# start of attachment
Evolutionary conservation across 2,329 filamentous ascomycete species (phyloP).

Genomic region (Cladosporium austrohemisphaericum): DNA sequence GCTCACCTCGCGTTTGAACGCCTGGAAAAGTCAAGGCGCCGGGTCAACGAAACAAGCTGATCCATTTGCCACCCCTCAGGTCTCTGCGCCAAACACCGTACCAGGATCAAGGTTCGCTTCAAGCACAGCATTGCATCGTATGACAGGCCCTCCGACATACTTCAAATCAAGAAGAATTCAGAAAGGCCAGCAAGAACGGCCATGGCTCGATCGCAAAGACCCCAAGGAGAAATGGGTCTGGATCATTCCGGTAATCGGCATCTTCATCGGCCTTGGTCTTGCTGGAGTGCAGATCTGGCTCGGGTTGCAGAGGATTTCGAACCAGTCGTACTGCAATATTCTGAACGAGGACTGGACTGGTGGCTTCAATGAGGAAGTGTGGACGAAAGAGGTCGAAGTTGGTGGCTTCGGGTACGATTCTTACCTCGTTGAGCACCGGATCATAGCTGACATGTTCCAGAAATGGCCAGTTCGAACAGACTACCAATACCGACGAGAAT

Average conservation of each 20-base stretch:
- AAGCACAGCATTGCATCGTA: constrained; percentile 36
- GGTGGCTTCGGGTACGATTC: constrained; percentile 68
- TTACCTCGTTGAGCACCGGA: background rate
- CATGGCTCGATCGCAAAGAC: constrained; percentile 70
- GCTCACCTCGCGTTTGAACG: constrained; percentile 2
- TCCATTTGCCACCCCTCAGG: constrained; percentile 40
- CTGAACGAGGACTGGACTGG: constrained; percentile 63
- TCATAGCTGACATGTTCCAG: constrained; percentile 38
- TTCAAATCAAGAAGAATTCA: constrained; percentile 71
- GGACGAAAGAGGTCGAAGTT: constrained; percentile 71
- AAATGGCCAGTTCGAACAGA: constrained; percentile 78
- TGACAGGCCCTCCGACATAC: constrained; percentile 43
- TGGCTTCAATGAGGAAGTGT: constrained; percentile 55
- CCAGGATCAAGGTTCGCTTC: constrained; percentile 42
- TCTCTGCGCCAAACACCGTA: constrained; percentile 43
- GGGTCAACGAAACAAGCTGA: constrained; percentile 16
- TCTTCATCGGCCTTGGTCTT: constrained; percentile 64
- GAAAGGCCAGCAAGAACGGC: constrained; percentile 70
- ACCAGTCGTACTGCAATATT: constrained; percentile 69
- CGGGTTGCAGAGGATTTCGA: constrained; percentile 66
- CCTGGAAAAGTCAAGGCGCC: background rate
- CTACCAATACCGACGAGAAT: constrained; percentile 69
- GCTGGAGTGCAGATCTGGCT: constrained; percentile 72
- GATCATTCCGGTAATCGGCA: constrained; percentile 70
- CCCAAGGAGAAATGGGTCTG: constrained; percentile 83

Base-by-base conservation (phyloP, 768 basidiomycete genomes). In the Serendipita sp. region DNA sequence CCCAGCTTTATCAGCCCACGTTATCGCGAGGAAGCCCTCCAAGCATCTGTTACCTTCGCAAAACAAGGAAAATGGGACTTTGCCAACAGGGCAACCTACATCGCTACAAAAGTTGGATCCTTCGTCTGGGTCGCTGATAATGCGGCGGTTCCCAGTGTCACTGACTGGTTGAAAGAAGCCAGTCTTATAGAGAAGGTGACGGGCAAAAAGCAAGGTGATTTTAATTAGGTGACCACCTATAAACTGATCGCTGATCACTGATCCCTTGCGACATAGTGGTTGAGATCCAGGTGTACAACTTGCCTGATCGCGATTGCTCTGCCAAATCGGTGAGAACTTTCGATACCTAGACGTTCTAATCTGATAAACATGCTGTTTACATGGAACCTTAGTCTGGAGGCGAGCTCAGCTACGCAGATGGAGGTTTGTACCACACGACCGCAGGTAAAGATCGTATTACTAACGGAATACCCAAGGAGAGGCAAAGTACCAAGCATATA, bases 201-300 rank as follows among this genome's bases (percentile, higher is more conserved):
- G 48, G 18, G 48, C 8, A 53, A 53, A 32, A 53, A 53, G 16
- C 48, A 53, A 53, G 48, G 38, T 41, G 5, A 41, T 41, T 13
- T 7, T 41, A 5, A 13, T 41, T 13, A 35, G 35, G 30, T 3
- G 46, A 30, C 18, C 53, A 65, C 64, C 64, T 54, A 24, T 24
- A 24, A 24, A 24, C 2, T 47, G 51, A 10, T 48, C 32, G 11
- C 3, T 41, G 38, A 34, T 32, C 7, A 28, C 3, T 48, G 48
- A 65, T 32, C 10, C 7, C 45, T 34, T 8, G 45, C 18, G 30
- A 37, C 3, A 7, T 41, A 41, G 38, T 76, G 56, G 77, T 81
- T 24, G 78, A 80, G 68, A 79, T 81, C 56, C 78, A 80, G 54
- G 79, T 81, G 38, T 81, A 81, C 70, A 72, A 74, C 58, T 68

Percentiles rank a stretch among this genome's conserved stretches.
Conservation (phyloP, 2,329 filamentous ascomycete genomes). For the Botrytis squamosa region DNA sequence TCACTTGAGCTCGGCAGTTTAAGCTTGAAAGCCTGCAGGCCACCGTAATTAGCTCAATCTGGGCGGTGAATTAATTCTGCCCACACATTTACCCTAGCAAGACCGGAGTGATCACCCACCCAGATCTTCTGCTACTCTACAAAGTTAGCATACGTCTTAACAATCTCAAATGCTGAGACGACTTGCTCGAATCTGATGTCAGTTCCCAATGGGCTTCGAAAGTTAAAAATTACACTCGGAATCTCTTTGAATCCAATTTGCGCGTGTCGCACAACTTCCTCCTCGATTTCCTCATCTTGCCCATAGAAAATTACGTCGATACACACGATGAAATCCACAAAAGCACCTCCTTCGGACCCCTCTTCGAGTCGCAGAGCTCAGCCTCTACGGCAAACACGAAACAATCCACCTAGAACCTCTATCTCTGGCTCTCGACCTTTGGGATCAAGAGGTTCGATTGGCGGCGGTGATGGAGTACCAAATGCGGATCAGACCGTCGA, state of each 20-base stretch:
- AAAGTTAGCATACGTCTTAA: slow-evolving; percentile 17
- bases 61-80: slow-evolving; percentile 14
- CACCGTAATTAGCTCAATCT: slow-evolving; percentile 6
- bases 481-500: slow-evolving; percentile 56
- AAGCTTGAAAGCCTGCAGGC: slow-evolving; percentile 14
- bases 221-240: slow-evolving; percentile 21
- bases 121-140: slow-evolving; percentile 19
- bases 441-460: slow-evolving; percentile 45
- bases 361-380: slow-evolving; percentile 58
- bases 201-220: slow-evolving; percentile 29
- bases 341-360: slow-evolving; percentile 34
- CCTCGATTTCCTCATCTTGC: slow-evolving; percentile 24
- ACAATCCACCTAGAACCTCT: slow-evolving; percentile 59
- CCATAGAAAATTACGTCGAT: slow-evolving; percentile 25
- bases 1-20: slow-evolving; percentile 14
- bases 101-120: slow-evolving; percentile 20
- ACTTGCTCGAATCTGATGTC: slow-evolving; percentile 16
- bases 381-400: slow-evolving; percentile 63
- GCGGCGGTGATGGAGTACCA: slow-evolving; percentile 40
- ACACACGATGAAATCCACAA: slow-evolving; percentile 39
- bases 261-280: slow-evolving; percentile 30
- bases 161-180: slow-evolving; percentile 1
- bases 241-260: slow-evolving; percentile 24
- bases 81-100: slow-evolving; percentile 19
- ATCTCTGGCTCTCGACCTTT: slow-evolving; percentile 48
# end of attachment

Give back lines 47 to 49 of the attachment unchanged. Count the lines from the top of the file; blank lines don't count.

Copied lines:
- bases 221-240: slow-evolving; percentile 21
- bases 121-140: slow-evolving; percentile 19
- bases 441-460: slow-evolving; percentile 45